Nothing Beats an Unsung Hero(ine) (2 Kings 4:1-37)

In the first episode of this week’s haftarah, we are told of a woman, from among “the wives of the sons of the prophets”, who had fallen on hard times after the death of her husband. Her creditors threatened to take her children away as slaves, so she entreated the prophet Elisha for help. While this woman remained unidentified, she does mention to Elisha that her husband was a “servant of God”.

The rabbinic tradition, which frequently tries to pin down the identity of unknown characters, associates the woman’s husband with a man named Obadiah, who managed King Ahab’s household. This Obadiah was renowned in the book of Kings for having saved God’s prophets from the hands of Ahab’s idolatrous wife, Isabel, who sought their death. Still, the woman in our story remains nameless.

But, does anonymity necessarily imply insignificance? In the biblical story, this woman heroically saves her children from bondage. If that is not enough, the following midrash embellishes her role, making her a heroine of “biblical” proportions.

To understand the midrash, we need to know the events of the previous chapter in Kings. Both the northern kingdom of Israel and the southern kingdom of Judea were at war with the nation of Moab. The king of Moab, Mesha, had decided to offer up his son as a sacrifice to his deity in order to enhance his war effort. In a strange turn of events, a great wrath came not upon Moab but upon Israel and Judea who were forced to retreat.

The biblical story seemingly links Mesha’s behavior with the retreat. Rashi, in his commentary to this story, offers a midrashic explanation: “[King Mesha] asked his attendants, ‘What is so special about this people Israel that God’s performs miracles for them?’ The servants relied: ‘Their forefather Abraham had an only son and God asked him to offer him as an offering and Abraham was willing to fulfill God’s command.’ Now, King Mesha also had a firstborn and he thought to offer his son up as an idolatrous offering to the sun deity [as an attempt to emulate Abraham’s behavior]. God became angry at Israel because Mesha’s act, reminding Him that Israel was also guilty of offering human sacrifices to idols.” (adapted from Rashi on 3:27)

Rashi saw this answer as satisfactory since it answers the above question and also offers a didactic lesson on the sinfulness of idolatry and human sacrifices. Rashi, however, does not quote the entire midrash. The midrashic source of Rashi’s interpretation has an enigmatic ending: “Said Rabbi Mana: ‘Were it not for the merit of the wife of Obadiah, Israel would have been destroyed that very day. Why? For a woman from among the wives of the sons of the prophets cried out to Elisha.” (Pesikta deRav Kahana 2:5, Mandelbaum ed. p. 23)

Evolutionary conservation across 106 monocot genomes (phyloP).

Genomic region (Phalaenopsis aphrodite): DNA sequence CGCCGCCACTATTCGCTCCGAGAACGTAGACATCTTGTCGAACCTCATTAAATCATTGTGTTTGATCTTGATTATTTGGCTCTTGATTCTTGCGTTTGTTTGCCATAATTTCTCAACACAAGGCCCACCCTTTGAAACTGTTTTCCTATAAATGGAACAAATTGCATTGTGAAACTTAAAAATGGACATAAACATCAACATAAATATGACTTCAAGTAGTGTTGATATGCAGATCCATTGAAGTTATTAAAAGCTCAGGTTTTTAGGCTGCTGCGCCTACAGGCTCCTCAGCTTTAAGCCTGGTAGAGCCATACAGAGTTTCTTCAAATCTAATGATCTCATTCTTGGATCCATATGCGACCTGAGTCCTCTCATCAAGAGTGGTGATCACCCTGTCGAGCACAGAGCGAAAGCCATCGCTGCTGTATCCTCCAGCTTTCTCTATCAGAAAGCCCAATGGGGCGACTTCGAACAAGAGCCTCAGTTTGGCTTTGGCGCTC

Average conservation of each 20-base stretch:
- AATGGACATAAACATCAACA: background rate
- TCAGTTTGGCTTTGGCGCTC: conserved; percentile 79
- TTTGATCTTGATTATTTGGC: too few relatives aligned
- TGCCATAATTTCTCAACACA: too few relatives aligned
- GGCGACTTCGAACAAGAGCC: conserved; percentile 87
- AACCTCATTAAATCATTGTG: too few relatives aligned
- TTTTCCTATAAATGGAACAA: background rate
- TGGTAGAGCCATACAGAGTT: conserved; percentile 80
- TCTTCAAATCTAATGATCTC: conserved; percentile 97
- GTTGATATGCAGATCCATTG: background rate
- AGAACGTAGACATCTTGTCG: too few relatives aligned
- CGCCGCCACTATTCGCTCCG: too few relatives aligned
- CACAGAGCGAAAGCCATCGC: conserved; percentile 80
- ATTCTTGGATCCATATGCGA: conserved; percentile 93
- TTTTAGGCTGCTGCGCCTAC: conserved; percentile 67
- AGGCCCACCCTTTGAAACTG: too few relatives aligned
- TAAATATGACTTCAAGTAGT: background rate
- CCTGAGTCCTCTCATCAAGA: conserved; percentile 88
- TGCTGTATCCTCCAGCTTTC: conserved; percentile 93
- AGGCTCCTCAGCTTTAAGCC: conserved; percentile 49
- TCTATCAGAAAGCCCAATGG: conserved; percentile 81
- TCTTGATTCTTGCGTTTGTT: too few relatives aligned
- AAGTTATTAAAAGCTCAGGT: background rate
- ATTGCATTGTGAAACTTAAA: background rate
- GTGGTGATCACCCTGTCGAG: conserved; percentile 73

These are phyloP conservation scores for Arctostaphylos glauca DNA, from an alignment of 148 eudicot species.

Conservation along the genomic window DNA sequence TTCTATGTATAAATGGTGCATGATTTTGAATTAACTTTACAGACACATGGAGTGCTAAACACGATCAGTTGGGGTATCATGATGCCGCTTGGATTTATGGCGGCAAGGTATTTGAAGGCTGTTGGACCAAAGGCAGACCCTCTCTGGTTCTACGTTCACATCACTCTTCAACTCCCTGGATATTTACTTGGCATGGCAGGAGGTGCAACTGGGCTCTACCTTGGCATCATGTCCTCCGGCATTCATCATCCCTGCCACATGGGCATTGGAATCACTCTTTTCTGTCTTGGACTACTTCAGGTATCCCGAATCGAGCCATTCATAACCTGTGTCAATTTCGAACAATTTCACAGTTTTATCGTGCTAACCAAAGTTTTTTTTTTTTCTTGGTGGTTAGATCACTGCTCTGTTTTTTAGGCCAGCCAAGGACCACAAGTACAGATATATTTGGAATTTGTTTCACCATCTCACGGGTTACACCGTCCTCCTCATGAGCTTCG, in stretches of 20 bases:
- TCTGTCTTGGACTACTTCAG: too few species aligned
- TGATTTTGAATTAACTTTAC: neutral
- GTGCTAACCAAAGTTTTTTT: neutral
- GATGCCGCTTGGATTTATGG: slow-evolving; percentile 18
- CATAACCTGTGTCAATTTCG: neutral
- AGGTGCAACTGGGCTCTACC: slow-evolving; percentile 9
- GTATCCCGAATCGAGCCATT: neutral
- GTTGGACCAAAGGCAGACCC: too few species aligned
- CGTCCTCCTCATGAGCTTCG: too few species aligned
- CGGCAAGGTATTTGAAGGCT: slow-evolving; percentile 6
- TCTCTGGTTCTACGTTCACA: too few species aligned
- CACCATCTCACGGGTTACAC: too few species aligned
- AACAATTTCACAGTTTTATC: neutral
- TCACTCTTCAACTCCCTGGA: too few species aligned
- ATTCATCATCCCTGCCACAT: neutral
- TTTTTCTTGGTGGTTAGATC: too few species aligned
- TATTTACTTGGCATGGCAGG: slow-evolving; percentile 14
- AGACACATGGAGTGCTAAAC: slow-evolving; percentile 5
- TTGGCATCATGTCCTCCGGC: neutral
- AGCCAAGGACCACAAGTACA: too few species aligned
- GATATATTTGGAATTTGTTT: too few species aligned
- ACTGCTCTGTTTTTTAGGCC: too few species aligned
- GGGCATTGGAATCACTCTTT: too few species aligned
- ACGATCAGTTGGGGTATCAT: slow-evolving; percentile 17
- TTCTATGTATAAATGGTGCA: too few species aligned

What could the “anonymous” woman of the story in our haftarah possibly have done to account for the “miracle” Rabbi Mana assigns to her? Obadiah’s wife did two virtuous acts which contrasted with the sinful acts of her brethren. First of all, by crying out to Elisha for help, she showed her recognition of God when all those around her were involved in idolatry. In addition, her love and compassion for her children could be contrasted with those who wantonly offered up their children for ill-gains.

In some sense, the woman’s anonymity is intrinsic to her heroism. It allows us to see someone whom we might have judged to be unimportant transformed into an ultimate hero – someone to serve as a role model for others. In the end, it turns out that it was not just Elisha the prophet who saved the day but also this unsung heroine who was loyal both to God and to her children, as well.

About the Author
Mordechai Silverstein is a teacher of Torah who has lived in Jerusalem for over 30 years. He specializes in helping people build personalized Torah study programs.
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